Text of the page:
It is clear that while technical knowledge is vital to assess the range of options which might be feasible, this must also be closely tied in with the perspectives of those who will potentially use the technologies, and those whose lives may be directly or indirectly affected by such change. While this has long been recognised in the development literature (e.g. Chambers, 1983) and has lead to a wide range of participatory approaches to research and development (e.g. Chambers et al., 1989; Scoones and Thompson, 1994) including activities involving fish culture (Brummett and Noble, 1995; CARE, 1996) it is still the case that most rural development support is technology led. Even where participatory activities are involved, the extent to which these new evolving methods are capable of catching the complexity of social and institutional structures and interrelationships can be highly variable. The critical question is who is participating and how, and whether these individuals are representative of the cross section of the community interests and power/regulatory structures.

Such issues are particularly critical when considering aquaculture in inland lakes and reservoirs, which may support a wide range of agricultural, fisheries, industrial and domestic activities. Key questions include issues of ownership, control, users and associated uses and rights of use. These different aspects of resource use and management can involve a wide range of stakeholders for a single water body, ranging from rural landless individuals to government institutions. Furthermore, the interrelationships between these factors and the stakeholders themselves can be both complex and highly variable from place to place. In seeking to assess the potential role for cage culture technologies to enhance the benefits from these water resources understanding these social dimensions is critical.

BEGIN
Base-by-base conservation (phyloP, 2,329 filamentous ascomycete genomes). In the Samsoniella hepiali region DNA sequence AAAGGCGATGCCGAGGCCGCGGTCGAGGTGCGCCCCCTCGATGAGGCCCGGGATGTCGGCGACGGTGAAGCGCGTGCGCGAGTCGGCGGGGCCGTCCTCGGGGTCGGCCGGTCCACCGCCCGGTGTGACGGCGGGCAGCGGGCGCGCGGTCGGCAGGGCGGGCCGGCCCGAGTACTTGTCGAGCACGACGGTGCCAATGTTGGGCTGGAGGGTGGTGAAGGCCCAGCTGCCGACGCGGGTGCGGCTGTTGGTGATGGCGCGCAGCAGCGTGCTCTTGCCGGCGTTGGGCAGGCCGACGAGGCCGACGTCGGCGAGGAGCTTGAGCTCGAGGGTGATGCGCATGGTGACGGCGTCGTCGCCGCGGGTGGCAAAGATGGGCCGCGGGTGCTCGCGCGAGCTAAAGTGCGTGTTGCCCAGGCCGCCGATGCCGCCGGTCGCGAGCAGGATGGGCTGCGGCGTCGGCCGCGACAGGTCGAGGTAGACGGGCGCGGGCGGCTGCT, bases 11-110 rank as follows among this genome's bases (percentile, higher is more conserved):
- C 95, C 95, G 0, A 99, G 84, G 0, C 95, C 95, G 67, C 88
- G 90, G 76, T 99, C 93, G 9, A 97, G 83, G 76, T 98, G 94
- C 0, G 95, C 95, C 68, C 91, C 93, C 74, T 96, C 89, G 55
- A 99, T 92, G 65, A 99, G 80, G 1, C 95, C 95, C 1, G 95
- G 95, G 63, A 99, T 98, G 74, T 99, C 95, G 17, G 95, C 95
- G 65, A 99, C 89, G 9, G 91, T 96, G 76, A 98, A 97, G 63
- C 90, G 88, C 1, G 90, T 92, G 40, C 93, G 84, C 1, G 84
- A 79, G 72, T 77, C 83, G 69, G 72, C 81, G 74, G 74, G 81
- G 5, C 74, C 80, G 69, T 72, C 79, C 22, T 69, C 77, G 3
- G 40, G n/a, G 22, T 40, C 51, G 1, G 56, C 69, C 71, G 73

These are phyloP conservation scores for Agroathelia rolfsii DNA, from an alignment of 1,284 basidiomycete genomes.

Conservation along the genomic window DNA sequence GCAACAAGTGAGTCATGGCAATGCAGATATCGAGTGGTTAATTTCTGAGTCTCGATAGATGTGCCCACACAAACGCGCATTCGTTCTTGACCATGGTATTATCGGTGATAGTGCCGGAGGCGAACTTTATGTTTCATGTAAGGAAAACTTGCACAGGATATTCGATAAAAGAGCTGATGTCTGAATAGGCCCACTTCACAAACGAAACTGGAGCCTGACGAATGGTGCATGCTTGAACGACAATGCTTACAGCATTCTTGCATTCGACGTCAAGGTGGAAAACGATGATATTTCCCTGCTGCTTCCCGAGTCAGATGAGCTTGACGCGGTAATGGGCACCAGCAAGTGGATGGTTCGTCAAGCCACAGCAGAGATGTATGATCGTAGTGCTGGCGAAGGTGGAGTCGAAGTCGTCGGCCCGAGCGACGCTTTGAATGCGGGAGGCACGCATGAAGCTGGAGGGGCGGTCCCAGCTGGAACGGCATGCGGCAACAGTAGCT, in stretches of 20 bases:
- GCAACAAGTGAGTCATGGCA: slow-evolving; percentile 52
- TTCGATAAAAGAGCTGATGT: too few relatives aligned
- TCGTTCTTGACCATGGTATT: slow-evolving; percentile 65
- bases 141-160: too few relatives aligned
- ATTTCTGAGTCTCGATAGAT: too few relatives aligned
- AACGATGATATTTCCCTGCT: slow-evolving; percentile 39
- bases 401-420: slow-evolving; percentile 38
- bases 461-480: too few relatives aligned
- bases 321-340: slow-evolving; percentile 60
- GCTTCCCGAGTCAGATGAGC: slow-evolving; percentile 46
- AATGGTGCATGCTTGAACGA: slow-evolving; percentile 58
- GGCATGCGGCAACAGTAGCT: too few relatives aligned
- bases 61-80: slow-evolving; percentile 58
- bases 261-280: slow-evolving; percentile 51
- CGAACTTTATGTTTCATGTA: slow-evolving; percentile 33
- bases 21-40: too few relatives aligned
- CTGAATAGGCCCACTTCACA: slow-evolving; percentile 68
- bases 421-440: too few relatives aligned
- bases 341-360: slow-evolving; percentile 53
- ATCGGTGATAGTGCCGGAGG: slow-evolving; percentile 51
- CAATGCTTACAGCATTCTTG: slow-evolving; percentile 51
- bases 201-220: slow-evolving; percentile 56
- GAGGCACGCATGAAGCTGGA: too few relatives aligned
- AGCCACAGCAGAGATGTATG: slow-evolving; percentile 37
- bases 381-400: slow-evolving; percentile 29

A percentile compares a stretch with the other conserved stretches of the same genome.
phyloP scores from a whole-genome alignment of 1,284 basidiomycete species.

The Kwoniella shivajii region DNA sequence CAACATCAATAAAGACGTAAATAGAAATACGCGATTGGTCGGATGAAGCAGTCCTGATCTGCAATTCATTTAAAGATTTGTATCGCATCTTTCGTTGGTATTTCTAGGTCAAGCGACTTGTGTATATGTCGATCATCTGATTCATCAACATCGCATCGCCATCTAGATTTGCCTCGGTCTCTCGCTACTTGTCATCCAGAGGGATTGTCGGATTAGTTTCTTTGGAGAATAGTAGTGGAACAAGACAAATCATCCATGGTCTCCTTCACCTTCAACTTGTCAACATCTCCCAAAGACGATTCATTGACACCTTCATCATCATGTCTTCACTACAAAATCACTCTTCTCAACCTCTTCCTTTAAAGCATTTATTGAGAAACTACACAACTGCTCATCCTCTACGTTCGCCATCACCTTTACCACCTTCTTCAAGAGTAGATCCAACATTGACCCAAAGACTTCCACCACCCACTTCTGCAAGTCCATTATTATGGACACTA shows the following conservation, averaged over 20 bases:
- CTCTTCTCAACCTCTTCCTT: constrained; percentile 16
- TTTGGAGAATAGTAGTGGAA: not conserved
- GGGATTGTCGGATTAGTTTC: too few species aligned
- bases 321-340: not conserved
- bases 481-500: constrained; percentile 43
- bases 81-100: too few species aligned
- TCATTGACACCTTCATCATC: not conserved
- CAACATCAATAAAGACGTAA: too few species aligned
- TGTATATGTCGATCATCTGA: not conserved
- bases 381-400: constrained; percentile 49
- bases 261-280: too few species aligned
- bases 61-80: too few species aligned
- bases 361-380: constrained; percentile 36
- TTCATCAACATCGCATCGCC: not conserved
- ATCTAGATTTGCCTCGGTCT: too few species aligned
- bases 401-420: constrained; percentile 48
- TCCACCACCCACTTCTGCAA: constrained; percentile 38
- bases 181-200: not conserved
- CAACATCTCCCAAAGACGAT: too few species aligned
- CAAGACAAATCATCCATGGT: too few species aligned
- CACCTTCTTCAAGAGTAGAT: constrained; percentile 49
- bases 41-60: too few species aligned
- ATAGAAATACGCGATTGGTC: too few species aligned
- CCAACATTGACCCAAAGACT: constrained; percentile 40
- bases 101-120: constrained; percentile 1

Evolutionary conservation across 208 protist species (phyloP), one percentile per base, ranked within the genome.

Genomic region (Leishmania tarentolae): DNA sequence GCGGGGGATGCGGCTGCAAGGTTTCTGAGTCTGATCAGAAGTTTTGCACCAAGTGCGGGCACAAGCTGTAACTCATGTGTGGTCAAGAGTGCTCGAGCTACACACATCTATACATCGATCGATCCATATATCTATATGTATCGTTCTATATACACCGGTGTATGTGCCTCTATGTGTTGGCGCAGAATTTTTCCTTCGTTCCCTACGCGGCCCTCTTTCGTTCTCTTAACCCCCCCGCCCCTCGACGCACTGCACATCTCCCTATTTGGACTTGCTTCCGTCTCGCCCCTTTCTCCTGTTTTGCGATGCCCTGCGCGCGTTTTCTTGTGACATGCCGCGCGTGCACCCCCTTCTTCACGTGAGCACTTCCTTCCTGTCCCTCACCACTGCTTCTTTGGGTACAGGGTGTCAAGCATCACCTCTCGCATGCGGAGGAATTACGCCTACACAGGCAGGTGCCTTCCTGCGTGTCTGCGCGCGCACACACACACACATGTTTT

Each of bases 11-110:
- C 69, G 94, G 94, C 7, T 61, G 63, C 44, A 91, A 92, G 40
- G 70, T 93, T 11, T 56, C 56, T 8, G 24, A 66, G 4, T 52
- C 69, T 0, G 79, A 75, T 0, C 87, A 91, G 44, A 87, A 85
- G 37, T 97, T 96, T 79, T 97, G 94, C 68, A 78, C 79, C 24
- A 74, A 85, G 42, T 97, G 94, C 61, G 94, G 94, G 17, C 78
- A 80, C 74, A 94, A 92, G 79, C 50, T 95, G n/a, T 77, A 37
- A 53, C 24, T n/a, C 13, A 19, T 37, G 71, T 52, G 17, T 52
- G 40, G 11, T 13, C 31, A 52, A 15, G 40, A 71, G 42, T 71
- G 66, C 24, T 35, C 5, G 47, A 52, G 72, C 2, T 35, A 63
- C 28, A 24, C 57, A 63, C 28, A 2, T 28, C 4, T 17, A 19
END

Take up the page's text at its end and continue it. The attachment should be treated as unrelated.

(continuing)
For example, in Bangladesh and India owners of lakes, reservoirs or ponds can include Government institutions, whole communities, co-operative groups, kin groups, and individuals/ individual households (O'Riorden, 1993; Stewart, 1995). Control of water resources is often use related, and may involve stakeholders other than owners, while general rights of access might involve a wider range of stakeholders again. Thus a particular group may have the right to manage the fish culture/capture, or even a particular capture method (Middendorp et al., 1996), while others will have rights to abstraction for irrigation, and the community as a whole may have rights of use for domestic and livestock needs.

In addition to establishing ownership and rights of use, there are different aspects of resource use conflict which can influence success of cage or other aquaculture development. First, there is the potential for direct and physical resource use conflict, relating to space and access to, or competition for, water or inputs (Beveridge, 1984a). Conflicts may arise due to social or cultural values (e.g. prohibiting use of animal manures in ponds) or perceived conflicts of interest due to misunderstanding of the changes occurring (CARE, 1996), reported pond owners suspecting fish farms taking stock from their ponds. There may also be social conflicts within communities which although not related to the specific activities or resources, may influence the success, resulting in malicious damage, for example. In addition to conflict, simple theft is a major problem for fish culture, and cages, with concentrations of stock, may be particularly vulnerable.